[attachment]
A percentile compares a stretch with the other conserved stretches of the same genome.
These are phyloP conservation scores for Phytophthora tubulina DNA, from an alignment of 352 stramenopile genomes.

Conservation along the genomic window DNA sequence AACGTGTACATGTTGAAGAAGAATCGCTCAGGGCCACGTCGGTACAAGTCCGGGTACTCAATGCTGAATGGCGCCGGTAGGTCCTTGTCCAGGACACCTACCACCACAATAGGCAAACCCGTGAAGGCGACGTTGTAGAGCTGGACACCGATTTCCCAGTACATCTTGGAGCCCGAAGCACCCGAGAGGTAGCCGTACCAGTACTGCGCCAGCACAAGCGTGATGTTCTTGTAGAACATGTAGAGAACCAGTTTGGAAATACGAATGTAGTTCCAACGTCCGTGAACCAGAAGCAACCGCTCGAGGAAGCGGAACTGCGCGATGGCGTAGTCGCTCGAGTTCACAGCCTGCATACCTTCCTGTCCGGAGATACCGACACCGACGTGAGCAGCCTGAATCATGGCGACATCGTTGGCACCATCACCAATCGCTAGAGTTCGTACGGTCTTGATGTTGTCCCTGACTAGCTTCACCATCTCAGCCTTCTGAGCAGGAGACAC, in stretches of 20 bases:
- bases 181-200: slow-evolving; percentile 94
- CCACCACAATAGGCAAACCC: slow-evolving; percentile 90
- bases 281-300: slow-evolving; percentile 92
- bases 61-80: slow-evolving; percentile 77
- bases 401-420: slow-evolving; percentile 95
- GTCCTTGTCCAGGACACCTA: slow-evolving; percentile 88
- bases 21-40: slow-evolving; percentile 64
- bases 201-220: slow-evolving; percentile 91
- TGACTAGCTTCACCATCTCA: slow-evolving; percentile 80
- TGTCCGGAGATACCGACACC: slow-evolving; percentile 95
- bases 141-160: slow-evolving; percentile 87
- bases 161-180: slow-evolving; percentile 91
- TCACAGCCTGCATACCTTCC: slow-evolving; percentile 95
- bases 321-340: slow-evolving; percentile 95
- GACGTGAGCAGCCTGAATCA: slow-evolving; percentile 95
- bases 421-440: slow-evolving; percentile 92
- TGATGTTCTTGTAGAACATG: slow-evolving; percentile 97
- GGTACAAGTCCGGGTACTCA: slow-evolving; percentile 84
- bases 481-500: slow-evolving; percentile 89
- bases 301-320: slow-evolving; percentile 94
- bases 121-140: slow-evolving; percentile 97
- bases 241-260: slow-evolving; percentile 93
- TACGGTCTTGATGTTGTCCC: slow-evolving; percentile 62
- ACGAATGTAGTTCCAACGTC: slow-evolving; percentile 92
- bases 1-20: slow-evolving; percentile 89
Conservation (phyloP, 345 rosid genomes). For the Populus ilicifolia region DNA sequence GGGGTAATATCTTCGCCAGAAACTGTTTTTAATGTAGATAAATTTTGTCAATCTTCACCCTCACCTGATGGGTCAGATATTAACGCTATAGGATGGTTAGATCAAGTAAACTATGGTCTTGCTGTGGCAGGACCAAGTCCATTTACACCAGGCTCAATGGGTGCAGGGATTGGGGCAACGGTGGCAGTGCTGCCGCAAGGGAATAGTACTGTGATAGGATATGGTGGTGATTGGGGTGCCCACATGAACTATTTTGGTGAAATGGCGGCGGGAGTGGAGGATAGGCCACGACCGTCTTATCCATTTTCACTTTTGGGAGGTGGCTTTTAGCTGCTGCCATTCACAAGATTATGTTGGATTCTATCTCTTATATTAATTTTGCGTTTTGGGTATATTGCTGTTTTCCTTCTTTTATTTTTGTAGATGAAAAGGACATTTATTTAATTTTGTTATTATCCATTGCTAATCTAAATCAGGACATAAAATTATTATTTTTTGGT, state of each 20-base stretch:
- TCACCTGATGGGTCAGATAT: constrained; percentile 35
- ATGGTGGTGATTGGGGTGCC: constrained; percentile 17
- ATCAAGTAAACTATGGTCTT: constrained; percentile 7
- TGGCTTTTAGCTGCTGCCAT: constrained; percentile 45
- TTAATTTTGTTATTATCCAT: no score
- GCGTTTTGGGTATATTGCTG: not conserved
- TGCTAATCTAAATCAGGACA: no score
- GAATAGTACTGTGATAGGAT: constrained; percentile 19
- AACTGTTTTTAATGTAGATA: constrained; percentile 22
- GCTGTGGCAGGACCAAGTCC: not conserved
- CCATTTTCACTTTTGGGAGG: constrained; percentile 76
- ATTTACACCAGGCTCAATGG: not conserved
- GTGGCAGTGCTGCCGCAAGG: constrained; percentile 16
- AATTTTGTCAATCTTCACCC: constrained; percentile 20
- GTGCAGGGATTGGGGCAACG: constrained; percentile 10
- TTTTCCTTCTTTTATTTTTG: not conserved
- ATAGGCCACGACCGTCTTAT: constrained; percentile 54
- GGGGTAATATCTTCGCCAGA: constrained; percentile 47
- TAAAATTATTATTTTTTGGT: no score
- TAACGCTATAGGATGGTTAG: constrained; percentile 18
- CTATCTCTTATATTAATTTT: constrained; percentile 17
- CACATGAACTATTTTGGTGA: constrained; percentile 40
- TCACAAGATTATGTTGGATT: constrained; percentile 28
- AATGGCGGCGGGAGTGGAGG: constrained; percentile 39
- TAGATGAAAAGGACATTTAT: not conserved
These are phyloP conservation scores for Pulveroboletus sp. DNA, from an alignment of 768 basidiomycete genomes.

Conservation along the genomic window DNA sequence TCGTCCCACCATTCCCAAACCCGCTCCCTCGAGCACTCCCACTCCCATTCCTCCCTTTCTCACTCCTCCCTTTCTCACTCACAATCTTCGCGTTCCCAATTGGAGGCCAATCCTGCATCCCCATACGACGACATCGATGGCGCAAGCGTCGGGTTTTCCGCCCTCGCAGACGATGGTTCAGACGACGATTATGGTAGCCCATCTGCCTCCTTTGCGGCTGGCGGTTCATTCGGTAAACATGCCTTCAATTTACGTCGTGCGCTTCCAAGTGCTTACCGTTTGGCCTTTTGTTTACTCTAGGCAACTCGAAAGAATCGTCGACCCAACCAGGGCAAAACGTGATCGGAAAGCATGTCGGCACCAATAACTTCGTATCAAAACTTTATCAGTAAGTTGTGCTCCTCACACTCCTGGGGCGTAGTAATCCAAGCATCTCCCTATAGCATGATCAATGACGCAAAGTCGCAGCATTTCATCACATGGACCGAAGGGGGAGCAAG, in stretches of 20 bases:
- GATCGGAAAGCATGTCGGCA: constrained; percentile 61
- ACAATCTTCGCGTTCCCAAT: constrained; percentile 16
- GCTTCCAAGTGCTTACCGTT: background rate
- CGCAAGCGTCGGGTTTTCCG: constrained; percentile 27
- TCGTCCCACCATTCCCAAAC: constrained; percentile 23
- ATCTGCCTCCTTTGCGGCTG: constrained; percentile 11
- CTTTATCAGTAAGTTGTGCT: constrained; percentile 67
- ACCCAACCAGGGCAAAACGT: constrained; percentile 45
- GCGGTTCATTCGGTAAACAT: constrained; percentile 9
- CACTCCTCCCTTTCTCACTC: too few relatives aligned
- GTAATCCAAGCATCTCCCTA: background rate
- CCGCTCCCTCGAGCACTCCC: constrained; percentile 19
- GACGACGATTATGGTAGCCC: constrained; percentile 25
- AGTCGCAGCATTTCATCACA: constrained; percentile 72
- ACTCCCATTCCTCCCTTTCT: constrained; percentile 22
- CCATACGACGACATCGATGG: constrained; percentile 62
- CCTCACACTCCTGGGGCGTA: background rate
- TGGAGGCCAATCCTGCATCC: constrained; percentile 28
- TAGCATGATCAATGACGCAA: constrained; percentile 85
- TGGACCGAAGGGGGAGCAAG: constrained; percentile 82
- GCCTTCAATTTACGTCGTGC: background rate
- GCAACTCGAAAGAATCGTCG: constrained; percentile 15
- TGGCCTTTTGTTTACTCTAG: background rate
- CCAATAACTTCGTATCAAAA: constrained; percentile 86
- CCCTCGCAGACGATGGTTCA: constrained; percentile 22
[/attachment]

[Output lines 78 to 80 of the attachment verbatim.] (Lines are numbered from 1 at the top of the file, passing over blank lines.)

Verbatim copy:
- GCAACTCGAAAGAATCGTCG: constrained; percentile 15
- TGGCCTTTTGTTTACTCTAG: background rate
- CCAATAACTTCGTATCAAAA: constrained; percentile 86